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A History of the Irish Language: From the Norman Invasion to Independence

By Aidan Doyle

This book "sets the history of the Irish language in its political and cultural context" and "makes available for the first time material that has previously been inaccessible to non-Irish speakers."


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The Cambridge Handbook of Pragmatics

Edited By Keith Allan and Kasia M. Jaszczolt

This book "fills the unquestionable need for a comprehensive and up-to-date handbook on the fast-developing field of pragmatics" and "includes contributions from many of the principal figures in a wide variety of fields of pragmatic research as well as some up-and-coming pragmatists."


Academic Paper


Title: Pronouns and verbs in adult speech to children: A corpus analysis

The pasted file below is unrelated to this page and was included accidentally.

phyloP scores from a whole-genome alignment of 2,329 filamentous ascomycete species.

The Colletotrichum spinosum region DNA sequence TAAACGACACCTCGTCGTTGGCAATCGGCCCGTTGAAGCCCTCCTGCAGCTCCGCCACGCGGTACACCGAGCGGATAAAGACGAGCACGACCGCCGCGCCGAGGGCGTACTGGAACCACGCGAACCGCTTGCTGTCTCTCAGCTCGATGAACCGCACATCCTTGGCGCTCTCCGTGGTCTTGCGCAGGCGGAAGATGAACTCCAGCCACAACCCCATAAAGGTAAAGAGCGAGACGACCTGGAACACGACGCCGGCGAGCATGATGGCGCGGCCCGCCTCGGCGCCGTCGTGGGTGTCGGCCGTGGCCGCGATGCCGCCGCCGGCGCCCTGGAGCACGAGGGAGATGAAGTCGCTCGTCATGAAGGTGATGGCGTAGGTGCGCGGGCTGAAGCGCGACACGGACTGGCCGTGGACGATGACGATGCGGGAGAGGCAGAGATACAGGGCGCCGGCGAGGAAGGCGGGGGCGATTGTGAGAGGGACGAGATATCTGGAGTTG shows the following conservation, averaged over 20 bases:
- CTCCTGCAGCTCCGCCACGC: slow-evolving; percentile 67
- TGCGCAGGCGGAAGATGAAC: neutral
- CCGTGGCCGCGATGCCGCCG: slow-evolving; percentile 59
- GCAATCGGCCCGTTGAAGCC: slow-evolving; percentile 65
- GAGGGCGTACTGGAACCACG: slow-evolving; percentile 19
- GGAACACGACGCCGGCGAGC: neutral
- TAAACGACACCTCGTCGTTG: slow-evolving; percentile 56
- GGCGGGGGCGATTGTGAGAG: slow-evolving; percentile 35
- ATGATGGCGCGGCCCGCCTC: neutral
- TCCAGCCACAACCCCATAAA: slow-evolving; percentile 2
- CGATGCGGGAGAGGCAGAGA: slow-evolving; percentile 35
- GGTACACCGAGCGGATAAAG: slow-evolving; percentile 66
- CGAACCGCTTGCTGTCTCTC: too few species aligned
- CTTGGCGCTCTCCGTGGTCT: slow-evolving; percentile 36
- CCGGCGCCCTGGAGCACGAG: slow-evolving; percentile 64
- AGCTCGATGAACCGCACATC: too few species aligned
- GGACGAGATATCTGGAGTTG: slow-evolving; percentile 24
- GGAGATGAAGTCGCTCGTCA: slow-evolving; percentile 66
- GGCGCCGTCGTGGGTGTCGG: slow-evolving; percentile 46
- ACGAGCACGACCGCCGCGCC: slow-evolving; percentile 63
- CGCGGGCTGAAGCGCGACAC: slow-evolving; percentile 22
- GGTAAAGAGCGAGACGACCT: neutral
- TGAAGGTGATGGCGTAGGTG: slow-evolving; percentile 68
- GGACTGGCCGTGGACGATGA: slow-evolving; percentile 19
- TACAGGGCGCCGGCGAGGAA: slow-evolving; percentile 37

Author: Aarre Laakso
Institution: Indiana University Bloomington
Author: Linda B. Smith
Institution: Indiana University Bloomington
Linguistic Field: Text/Corpus Linguistics
Abstract: Assessing whether domain-general mechanisms could account for language acquisition requires determining whether statistical regularities among surface cues in child directed speech (CDS) are sufficient for inducing deep syntactic and semantic structure. This paper reports a case study on the relation between pronoun usage in CDS, on the one hand, and broad verb classes, on the other. A corpus analysis reveals statistical regularities in co-occurrences between pronouns and verbs in CDS that could cue physical versus psychological verbs. A simulation demonstrates that a simple statistical learner can acquire these regularities and exploit them to activate verbs that are consistent with incomplete utterances in simple syntactic frames. Thus, in this case, surface regularities sufficiently informative for inducing broad semantic categories. Children use these regularities in pronoun/verb co-occurrences to help learn verbs, although whether they do so remains a topic of ongoing research.

CUP AT LINGUIST

This article appears IN Journal of Child Language Vol. 34, Issue 4, which you can READ on Cambridge's site or on LINGUIST .



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